Not many seventh-graders get to screen a film at an actual movie theater – popcorn, Icees and all.
That’s exactly what 12-year-old Aiden Hurley did Sunday morning at Stadium 9. To a crowd of about 75 people, Aiden, a student at Mountain Middle School, unveiled his 22-minute film “18 Frames” on the big screen.
The film is about two girls, played by Helene Brimhall and Rio Edmondson, who go into the mountains to film a Super 8 movie. They end up encountering a strange creature, which leads to a run-in with a government agent, played by stuntman and actor Randy Hall.
“18 Frames” took a total of seven days to film over the course of the summer in the woods around Durango.
For Aiden, filmmaking runs in the family.
“My dad and cousin are really into filmmaking and had made little short films before, and I had also been to festivals and stuff, and I just thought, ‘I could do that,’” he said.
And for the next year, he did exactly that – taking his movie from idea to the theater, shooting “18 Frames” on film, rather than digital.
“I like the look of film a lot better,” Aiden said during a question-and-answer panel after Sunday’s screening. “I had never been able to shoot on film before, so we figured, ‘Well, what the heck? Might as well. Might as well send a letter and try to see if we could get some film.’ Fortunately, we did.”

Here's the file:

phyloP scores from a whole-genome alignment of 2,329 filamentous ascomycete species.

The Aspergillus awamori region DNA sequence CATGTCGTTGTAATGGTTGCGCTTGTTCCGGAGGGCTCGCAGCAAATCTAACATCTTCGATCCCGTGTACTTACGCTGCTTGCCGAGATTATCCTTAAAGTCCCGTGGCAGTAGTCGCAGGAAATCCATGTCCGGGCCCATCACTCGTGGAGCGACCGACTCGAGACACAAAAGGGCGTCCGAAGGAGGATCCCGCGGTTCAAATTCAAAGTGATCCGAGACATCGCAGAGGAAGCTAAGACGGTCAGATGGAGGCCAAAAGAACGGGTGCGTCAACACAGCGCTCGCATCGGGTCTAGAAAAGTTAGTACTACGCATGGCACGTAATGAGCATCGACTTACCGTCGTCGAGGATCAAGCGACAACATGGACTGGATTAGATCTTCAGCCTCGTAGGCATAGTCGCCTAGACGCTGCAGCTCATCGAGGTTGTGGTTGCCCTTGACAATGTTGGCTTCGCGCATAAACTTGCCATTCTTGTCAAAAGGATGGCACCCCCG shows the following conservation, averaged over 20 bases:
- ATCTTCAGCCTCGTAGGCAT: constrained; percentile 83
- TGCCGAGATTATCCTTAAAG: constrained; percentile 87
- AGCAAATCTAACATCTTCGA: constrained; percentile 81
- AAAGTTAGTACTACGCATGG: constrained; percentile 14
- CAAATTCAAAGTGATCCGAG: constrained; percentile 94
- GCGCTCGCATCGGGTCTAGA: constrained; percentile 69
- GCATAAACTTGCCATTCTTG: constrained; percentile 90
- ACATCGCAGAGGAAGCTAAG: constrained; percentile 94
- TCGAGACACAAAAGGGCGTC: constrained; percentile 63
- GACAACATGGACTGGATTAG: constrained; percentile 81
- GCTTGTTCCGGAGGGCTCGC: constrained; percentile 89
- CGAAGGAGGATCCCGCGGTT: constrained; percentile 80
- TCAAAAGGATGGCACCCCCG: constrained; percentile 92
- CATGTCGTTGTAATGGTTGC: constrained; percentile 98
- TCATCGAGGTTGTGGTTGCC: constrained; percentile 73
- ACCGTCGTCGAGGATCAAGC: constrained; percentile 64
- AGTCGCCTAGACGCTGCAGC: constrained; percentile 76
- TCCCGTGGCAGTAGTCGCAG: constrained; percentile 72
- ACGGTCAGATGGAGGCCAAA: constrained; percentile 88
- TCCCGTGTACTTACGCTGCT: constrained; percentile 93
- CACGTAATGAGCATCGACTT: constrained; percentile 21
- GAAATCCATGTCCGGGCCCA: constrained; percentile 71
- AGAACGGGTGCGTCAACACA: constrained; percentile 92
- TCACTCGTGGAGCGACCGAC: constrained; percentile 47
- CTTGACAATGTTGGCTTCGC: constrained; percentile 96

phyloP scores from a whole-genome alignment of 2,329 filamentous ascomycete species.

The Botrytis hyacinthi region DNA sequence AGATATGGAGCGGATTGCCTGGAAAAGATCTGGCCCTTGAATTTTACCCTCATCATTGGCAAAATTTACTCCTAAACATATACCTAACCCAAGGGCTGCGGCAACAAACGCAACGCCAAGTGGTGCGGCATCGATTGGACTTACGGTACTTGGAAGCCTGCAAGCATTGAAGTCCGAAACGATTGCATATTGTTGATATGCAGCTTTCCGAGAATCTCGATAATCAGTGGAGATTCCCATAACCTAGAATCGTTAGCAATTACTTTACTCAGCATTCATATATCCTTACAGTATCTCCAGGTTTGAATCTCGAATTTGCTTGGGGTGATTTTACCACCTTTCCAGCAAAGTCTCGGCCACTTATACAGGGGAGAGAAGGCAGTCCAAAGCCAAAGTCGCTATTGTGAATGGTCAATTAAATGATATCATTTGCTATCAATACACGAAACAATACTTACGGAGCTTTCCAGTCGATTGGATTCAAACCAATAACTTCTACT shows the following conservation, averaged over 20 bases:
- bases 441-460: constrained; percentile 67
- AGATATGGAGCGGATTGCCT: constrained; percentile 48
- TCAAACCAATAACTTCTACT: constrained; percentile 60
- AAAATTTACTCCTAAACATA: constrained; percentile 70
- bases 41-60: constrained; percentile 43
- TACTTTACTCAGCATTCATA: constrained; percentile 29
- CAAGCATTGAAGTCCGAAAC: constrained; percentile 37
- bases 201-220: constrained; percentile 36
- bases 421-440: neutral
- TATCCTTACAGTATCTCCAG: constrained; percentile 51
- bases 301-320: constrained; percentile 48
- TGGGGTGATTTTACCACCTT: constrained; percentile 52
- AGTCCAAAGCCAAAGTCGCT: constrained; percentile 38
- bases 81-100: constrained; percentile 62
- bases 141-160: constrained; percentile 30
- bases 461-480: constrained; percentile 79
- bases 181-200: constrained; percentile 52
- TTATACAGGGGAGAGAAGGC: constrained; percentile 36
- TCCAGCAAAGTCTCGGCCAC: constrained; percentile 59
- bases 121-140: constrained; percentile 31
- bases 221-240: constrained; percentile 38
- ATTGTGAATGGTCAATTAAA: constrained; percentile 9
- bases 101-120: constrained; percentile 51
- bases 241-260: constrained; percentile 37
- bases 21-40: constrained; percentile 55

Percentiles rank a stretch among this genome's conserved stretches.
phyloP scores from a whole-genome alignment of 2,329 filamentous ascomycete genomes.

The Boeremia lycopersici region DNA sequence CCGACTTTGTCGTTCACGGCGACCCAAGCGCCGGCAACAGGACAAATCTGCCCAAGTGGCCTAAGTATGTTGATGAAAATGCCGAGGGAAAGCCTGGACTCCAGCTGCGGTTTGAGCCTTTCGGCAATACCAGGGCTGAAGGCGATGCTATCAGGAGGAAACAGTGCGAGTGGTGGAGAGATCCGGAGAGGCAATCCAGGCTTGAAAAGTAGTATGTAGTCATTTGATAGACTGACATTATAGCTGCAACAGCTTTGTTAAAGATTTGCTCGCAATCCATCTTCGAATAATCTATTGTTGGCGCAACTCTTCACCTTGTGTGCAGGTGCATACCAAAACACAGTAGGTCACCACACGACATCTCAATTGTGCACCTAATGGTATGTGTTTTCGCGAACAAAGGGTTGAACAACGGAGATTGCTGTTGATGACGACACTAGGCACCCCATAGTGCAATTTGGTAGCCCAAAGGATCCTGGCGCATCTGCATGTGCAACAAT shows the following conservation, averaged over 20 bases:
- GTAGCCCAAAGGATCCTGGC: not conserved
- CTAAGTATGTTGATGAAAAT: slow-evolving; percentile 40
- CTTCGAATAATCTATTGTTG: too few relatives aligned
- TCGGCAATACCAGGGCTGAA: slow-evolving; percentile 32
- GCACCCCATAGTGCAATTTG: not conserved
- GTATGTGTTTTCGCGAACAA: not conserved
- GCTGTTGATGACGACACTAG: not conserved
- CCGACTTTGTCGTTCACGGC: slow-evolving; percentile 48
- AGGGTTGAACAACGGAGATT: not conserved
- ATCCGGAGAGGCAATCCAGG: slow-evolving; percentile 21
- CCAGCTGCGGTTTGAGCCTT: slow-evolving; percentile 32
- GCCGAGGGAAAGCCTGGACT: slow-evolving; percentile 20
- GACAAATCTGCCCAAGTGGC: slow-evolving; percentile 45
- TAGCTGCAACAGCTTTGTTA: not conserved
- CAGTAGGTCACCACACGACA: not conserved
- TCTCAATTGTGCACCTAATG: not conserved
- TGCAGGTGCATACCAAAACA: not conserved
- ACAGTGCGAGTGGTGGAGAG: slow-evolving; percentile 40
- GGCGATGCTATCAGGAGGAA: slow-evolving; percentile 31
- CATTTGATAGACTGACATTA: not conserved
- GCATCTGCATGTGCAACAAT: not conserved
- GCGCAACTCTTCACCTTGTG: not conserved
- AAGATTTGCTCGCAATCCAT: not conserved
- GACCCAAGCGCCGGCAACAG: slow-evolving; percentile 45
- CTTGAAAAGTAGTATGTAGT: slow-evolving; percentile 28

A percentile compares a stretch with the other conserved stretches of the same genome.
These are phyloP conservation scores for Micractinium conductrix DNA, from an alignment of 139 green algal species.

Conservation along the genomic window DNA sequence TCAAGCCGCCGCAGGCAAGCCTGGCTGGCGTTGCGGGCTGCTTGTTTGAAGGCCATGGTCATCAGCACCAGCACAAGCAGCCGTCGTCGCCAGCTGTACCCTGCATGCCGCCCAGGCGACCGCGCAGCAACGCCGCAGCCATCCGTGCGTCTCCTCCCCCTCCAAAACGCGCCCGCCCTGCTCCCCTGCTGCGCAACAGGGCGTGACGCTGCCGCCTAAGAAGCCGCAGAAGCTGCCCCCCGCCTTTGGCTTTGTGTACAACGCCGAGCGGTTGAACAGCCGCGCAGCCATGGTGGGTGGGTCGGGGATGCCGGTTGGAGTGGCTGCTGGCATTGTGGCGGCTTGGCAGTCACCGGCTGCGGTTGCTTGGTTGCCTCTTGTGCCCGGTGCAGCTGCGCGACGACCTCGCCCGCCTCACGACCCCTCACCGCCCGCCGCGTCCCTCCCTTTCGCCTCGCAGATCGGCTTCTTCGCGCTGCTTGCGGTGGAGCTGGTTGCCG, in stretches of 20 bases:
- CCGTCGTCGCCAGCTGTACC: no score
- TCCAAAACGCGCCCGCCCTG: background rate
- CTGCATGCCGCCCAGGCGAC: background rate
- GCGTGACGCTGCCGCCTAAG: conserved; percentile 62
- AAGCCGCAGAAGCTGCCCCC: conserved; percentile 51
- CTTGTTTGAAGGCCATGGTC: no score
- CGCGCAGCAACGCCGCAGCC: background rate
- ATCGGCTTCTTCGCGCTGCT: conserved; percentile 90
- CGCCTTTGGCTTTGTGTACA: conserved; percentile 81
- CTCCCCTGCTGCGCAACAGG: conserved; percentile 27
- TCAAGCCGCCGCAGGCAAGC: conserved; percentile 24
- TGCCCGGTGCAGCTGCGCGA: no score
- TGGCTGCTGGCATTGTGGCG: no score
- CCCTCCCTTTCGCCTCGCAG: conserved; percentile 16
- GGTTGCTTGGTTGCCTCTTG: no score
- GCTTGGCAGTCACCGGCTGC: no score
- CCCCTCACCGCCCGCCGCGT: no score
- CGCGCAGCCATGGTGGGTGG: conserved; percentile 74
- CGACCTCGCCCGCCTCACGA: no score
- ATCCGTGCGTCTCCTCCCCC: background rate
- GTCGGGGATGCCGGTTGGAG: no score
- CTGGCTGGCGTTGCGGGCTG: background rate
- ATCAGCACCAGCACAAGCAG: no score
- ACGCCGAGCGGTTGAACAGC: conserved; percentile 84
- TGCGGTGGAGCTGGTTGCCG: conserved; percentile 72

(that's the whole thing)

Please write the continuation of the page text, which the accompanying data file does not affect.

The letter Aiden sent was to Kodak, and it did indeed work: The film company sent him more than $6,000 of 35mm motion picture film. To keep Kodak updated on his progress, Aiden sent the company weekly reports and photos throughout the film’s production, said his father, Cornelius Hurley.
Kodak wasn’t the only company that helped Aiden. He contacted Fotokem in Los Angeles about developing and scanning his footage. Fotokem also came through, gifting him both services.
His father said that Aiden also footed some of the bill himself – raising the money he needed by babysitting and chores.
“He’s been into movies over the last couple of years,” said Aiden’s mother, Amy Hurley. “He started the screenplay last spring, and after he completed the screenplay, we decided this summer that we would go ahead and shoot the film.”
For Aiden, the journey of “18 Frames” isn’t over just yet. After the screening, Joanie Leonard, executive director of Durango Independent Film Festival, announced that “18 Frames” would be shown during the annual festival.
And with all this exposure, can we expect more movies from Aiden – is this perhaps the beginning of a career in film?
“It’s definitely something that I enjoy, and that I would like to continue doing, but I’m not exactly sure,” he said.